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A consensus statement of the American Thoracic Society defines dyspnea in the following way [1]:

"Dyspnea is a term used to characterize a subjective experience of breathing discomfort that is comprised of qualitatively distinct sensations that vary in intensity. The experience derives from interactions among multiple physiological, psychological, social, and environmental factors, and may induce secondary physiological and behavioral responses."

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pnea" and "Evaluation of the adult with dyspnea in the emergency department" and "Maternal adaptations to pregnancy: Dyspnea and other physiologic respiratory changes".) DEFINITION OF DYSPNEA — <span>A consensus statement of the American Thoracic Society defines dyspnea in the following way [1]: "Dyspnea is a term used to characterize a subjective experience of breathing discomfort that is comprised of qualitatively distinct sensations that vary in intensity. The experience derives from interactions among multiple physiological, psychological, social, and environmental factors, and may induce secondary physiological and behavioral responses." Dyspnea is considered acute when it develops over hours to days and chronic when it occurs for more than four to eight weeks. Some patients present with acute worsening of chronic breat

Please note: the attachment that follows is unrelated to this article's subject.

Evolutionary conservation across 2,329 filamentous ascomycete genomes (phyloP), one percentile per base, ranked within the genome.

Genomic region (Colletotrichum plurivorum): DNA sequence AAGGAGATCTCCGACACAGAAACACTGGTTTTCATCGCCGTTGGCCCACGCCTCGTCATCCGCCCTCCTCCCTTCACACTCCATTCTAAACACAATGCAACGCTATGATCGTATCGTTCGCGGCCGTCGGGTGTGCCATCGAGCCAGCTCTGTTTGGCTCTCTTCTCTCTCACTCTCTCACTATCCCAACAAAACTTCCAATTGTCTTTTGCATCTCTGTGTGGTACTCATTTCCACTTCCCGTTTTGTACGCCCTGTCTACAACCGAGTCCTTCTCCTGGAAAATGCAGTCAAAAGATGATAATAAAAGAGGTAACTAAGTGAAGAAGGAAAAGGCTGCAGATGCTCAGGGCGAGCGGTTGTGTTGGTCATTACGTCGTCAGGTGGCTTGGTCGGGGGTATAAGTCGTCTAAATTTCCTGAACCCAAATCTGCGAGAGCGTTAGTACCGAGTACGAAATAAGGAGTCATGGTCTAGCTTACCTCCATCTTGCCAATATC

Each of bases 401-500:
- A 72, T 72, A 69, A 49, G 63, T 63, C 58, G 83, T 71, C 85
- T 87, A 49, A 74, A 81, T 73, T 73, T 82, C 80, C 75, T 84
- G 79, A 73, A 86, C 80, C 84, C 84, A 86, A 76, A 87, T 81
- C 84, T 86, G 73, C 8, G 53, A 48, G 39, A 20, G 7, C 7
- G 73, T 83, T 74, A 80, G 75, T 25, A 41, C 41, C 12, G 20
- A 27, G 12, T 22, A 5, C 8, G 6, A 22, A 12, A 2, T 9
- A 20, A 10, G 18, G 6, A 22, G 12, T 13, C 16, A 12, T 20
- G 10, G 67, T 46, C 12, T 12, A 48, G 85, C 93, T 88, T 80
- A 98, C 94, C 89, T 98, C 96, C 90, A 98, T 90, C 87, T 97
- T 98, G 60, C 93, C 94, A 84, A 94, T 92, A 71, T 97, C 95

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Dyspnea is considered acute when it develops over hours to days and chronic when it occurs for more than four to eight weeks.